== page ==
Recommended NZ | Guide to Money | Gimme: Competitions - Giveaways

Chris Ford: Chan and Sukamaran - Indonesians taking hypocritical stance

Read More:
Contributor:
Chris Ford
Chris Ford

Today came the news that Australians Andrew Chan and Myuran Sukumaran are coming one step closer to meeting their fate at the hands of a firing squad. According to media reports, Australian Embassy officials in Jakarta have been summoned to a meeting at the Indonesian Foreign Ministry on Monday when they are expected to be told of the date of the two men's executions. And the Indonesians are being hypocritical on this issue.

Why?

For once, Australia's woefully right-wing Prime Minister Tony Abbott made an excellent point at a fundraising gathering in Sydney today about the fact that Indonesia constantly makes representations regarding its own citizens who are facing death sentences overseas but yet refuse to even consider commuting the death sentences of foreigners in their own country.

This hypocrisy is just breathtaking.

The Australian Government has been making active representations on behalf of the two men for years and this has increased in recent weeks as the execution date nears. So far, the Indonesian Government have been resisting these calls for clemency for two men who have largely rehabilitated themselves and become, in the process, a role model for other prisoners.

Besides, their executions (and those of others both recently and in weeks to come) will not do a thing to halt the drug trade in Bali or, indeed, Indonesia as a whole. Indonesian President Joko Widodo has cited the high number of drug user deaths in his country as providing the justification for the latest wave of executions his government is determined to carry out. While each one of these drug deaths is a tragedy in themselves, there have been reports that Bali has been a traffickers paradise for years and this won't stop simply with the executions of these two men or any others. As international evidence shows, the death penalty does not deter serious crime, let alone drug trafficking.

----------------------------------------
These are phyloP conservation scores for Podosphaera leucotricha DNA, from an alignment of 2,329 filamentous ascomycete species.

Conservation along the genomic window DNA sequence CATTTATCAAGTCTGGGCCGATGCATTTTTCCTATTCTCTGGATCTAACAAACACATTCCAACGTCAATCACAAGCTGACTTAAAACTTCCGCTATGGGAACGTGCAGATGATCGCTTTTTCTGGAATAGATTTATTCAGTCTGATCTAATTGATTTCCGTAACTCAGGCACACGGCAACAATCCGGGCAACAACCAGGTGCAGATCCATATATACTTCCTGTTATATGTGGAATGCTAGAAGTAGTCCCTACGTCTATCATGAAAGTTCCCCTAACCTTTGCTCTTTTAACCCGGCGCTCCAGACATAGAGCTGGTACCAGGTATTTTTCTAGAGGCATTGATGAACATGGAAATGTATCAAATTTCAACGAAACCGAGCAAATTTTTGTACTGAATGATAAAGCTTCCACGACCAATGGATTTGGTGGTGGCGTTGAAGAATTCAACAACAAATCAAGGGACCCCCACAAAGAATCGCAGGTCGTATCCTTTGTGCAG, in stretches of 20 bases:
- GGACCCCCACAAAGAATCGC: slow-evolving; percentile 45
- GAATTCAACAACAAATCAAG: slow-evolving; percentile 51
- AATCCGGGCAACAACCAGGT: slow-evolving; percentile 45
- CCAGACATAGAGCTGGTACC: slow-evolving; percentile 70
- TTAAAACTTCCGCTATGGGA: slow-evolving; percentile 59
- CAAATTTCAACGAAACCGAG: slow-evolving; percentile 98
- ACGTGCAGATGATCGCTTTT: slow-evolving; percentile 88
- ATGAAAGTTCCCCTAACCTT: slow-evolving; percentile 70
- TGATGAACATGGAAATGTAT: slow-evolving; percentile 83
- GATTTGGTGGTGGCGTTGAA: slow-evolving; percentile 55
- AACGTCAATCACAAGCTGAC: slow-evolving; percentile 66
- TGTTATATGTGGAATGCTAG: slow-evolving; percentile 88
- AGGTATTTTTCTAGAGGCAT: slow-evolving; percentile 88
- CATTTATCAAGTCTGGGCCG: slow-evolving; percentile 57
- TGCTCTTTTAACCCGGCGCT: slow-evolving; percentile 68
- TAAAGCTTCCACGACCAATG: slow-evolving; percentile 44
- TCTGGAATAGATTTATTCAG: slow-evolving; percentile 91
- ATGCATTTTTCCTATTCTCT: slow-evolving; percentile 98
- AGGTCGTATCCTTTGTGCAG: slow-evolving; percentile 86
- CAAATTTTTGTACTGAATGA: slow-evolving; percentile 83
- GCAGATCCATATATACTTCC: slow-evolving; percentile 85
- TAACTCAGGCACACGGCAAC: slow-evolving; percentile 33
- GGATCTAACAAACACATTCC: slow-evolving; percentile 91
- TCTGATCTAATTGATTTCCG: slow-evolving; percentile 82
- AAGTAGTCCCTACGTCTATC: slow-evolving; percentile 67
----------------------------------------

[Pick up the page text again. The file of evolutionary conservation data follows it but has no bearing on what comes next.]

Moreover, the head of the drug cartel who virtually used them as trafficking mules will most likely remain alive and virtually untouched. It's a safe bet that the head of the cartel who oversaw their smuggling attempt (and is doing so with thousands of others every year) resides probably in another Asian country and is most likely protected by a coterie of corrupt police and officials. The heads of these drug empires will no doubt continue to select smuggling mules with no real afterthought as to what happens to them if they are caught.

And that is the real tragedy behind these executions - that many mules, like Chan and Sukumaran were, are simply desperate to make big money and they will take grave risks if under financial pressure to do so. Or, in the alleged case of New Zealander Anthony de Melmache, be duped into doing so.

Despite the entreaties of all those who oppose the death penalty for whatever purpose (including me), it seems beyond doubt that Chan and Sukumaran could be dead by this time next week.

It all need not happen but it is about to. I say shame on the Indonesians whom request clemency for their own citizens abroad but care nothing about the fate of foreign convicts on their own soil.

One day their hypocrisy will come to haunt them.

All articles and comments on Voxy.co.nz have been submitted by our community of users. Please notify us through our contact form if you believe an item on this site breaches our community guidelines.